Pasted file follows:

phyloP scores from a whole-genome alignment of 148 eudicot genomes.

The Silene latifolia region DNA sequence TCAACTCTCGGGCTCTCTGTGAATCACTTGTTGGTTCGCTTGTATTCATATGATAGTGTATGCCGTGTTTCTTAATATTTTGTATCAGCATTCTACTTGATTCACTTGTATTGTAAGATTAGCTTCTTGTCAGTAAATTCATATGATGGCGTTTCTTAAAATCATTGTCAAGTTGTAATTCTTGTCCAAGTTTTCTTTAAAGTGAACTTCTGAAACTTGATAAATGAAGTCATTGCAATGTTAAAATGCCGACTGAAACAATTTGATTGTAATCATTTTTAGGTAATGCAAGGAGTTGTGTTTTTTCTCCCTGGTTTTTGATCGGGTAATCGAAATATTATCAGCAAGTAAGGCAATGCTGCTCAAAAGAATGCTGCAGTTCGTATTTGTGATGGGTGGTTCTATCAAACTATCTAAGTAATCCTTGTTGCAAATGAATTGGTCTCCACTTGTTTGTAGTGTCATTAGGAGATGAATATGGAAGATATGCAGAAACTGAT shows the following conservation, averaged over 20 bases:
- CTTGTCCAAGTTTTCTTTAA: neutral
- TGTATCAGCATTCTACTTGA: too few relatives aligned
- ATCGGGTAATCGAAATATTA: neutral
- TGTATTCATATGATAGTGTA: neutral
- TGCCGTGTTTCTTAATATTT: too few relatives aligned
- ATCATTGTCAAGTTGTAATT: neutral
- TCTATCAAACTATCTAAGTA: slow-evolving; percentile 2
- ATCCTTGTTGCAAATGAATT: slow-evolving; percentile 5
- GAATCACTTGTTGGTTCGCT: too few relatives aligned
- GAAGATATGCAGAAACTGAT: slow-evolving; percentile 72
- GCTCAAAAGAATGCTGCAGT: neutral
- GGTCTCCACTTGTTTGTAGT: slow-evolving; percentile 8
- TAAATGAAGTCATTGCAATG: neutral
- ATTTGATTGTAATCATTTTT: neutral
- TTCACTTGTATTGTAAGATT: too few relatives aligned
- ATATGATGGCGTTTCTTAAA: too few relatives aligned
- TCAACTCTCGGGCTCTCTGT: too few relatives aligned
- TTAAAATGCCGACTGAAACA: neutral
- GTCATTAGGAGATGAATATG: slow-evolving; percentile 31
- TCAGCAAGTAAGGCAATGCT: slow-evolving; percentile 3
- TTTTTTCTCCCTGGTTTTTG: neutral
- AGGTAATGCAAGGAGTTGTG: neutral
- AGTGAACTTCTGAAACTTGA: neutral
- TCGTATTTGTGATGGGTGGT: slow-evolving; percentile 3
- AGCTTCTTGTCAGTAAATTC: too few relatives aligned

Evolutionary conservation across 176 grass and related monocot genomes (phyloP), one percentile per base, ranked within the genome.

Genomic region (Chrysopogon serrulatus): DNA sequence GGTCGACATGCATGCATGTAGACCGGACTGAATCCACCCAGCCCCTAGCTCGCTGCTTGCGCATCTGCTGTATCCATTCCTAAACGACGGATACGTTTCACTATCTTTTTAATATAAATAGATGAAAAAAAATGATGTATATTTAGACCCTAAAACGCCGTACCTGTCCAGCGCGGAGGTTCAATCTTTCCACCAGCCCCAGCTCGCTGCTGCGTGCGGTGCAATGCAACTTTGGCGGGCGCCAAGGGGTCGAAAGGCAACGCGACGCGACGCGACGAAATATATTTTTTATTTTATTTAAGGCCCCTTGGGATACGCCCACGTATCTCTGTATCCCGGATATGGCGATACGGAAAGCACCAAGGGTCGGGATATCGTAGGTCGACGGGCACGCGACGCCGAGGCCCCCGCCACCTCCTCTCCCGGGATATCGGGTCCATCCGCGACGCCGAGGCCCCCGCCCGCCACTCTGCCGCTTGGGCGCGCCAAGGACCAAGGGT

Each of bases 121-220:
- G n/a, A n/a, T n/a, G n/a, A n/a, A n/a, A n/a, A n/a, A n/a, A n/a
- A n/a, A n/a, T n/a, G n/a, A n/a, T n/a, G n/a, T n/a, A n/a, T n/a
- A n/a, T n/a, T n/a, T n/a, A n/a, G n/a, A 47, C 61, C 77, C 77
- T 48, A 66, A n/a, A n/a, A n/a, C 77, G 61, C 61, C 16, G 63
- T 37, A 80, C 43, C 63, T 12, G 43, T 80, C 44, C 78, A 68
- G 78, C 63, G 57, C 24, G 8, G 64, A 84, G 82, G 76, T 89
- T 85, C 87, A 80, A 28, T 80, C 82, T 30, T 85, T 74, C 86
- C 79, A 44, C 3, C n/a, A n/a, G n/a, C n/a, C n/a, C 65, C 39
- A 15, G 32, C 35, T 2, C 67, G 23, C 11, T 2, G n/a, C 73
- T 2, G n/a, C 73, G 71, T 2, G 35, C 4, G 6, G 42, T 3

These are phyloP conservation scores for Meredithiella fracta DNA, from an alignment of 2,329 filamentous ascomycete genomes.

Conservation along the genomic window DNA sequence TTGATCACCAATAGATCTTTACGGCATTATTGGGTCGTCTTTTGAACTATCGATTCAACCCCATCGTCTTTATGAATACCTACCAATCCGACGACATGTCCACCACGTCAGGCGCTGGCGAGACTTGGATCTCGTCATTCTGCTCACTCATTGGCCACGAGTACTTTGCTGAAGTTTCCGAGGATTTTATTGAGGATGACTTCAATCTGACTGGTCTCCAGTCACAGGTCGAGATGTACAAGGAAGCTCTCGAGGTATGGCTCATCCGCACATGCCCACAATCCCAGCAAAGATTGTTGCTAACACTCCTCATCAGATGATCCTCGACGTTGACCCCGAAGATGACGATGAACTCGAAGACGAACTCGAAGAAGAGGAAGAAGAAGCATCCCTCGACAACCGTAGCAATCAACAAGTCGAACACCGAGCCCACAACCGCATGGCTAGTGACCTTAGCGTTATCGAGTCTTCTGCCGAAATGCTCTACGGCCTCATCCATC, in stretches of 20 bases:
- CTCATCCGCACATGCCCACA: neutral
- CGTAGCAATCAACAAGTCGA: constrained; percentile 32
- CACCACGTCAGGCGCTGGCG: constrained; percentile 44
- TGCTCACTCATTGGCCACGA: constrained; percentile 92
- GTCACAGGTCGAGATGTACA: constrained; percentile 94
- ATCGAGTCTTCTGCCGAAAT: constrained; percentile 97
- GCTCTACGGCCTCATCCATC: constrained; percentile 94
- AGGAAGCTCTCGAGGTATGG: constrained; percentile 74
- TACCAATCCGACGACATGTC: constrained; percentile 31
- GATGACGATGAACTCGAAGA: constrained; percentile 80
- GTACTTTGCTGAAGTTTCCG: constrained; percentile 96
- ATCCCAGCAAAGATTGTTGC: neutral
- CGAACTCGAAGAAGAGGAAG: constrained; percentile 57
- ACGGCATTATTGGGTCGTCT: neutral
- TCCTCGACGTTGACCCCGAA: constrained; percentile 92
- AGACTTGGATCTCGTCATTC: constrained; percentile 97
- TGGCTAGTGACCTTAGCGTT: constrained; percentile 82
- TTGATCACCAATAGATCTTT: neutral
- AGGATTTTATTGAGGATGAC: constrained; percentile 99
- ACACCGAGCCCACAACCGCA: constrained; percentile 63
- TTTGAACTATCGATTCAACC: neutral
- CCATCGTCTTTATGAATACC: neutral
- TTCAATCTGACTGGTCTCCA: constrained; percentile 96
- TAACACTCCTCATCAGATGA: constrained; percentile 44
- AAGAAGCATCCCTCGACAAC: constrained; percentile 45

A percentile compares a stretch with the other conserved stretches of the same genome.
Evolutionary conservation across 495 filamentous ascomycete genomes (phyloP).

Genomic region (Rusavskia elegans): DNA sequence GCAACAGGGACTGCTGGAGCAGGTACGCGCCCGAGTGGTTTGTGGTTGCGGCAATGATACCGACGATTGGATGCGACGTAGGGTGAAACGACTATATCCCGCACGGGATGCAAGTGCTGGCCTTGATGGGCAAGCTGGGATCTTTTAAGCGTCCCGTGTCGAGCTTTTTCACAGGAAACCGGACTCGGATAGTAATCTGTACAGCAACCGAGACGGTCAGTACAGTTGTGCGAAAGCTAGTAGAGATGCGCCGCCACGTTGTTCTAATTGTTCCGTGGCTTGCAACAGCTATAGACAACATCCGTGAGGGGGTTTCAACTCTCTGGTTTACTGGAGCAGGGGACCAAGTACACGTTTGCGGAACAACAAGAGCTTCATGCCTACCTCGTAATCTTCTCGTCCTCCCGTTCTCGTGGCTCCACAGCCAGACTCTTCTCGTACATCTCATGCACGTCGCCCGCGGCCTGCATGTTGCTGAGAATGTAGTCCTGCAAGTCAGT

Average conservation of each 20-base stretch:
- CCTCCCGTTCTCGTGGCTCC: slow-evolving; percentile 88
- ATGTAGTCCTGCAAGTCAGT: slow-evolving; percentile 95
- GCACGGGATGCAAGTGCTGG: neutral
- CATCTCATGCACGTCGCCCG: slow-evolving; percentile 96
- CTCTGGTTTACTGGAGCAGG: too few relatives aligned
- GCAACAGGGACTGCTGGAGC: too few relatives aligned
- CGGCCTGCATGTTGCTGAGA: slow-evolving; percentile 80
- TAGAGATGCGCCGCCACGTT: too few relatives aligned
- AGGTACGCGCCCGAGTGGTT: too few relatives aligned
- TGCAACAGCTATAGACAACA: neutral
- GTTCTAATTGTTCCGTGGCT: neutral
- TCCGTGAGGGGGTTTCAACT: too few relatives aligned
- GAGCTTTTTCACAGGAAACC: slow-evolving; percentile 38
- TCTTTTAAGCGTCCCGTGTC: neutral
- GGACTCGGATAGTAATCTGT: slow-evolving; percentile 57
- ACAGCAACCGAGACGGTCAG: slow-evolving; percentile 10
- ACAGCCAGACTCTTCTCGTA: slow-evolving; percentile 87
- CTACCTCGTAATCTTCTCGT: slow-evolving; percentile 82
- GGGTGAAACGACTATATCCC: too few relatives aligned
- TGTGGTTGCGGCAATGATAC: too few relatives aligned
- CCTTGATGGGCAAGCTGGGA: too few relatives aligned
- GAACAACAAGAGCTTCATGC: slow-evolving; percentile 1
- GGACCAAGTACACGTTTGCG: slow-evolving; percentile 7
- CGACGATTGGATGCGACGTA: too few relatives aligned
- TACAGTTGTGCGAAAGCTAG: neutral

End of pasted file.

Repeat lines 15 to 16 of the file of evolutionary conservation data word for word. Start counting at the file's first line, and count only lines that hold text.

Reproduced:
- TAAATGAAGTCATTGCAATG: neutral
- ATTTGATTGTAATCATTTTT: neutral